Portland National Weather Service Office Write Up On The 1972 Vancouver Tornado & Wind Reports
Here is some excellent historical information on the April 5th 1972 tornado, compliments of the Portland office of the National Weather Service.
A very turbulent squall line moved northeast across Portland, causing scattered wind damage, broken tree limbs, and even uprooting some trees. Track of the strongest storm cell in the squall line was first indicated at Tigard where straight line winds unroofed a lumber warehouse at 12965 SW Pacific Highway, and its debris damaged five vehicles parked in a neighboring service station. High winds were experienced across the West Hills of Portland and tree limbs littered Hamilton Park. Passage of the storm cells across Portland caused a 0.12 inch pressure jump as recorded by the NWS Climatology Office in the Multnomah Building in downtown Portland. Straight line winds toppled several trees at the south edge of the Riverside Country Club just 1.4 miles southwest of the Columbia River’s south bank.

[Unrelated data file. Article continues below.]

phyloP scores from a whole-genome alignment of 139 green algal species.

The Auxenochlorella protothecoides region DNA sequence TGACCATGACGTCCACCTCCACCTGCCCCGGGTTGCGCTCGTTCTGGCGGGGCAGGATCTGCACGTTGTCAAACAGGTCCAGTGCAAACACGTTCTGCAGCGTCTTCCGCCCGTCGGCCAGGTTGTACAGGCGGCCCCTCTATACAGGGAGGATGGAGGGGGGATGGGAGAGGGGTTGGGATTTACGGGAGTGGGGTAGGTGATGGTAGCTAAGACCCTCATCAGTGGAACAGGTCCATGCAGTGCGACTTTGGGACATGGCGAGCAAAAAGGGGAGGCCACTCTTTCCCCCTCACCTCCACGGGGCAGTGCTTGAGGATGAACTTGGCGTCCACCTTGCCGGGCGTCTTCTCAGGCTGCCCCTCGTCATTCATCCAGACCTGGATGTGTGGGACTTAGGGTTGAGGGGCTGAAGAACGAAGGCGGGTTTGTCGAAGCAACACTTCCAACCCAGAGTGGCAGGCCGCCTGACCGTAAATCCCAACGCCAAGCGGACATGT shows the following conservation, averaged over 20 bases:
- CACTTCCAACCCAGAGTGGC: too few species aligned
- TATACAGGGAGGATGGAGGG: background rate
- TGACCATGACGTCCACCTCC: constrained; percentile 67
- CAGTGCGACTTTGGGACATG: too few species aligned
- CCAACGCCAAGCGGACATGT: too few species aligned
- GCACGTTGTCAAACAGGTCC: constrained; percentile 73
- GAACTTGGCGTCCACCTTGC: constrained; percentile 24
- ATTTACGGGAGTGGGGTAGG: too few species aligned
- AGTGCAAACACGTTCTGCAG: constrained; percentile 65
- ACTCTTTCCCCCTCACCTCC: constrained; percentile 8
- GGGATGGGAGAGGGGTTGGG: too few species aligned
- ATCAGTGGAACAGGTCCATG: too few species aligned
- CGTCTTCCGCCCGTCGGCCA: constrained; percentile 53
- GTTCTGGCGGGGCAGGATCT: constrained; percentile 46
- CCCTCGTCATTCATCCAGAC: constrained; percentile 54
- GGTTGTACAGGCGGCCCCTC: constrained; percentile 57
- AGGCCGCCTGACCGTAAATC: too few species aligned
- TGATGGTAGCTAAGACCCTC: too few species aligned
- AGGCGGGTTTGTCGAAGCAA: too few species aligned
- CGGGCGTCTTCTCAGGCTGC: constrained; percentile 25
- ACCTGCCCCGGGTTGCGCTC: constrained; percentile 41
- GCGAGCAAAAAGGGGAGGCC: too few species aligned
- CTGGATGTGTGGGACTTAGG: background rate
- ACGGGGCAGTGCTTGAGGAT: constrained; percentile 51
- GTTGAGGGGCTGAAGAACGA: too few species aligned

The tornado that developed from this storm fist touched down at the south edge of the Columbia River damaging four pleasure boat moorages in the 3300 to 3400 blocks of NE Marine Drive. About 50 cabin cruisers were either damaged or blown about by the wind as it damaged a dry dock, boat houses and dock shelters. The funnel was not observed locally because it was obscured by mud and flying debris. It was described as a clack mass, and several persons reported seeing water being drawn up into the cloud as the tornado moved one-half mile before crossing the Oregon-Washington state line in the middle of the Columbia River and continuing on to the Washington shore. Observers were unable to see across the Columbia River because of the water vapor. The tornado continued its nine-mile total damage path across the east side of Vancouver to the Brush Prairie area. Six persons lost their lives in Vancouver when Peter S. Ogden Elementary School was ripped apart, along with a local bowling alley and a nearby store. 300 persons were injured. The tornado caused five to six million dollars in property damage in Vancouver alone. The tornado was the most devastating tornado in Oregon and Washington recorded weather history, dating back to 1871.
Wind Reports from April 5 1972, per the Portland Office of the National Weather Service
3417 NE Marine Drive, Portland, South wind 40 to 50 mph before the storm hit, then South wind hit 120 mph before measuring equipment was damaged.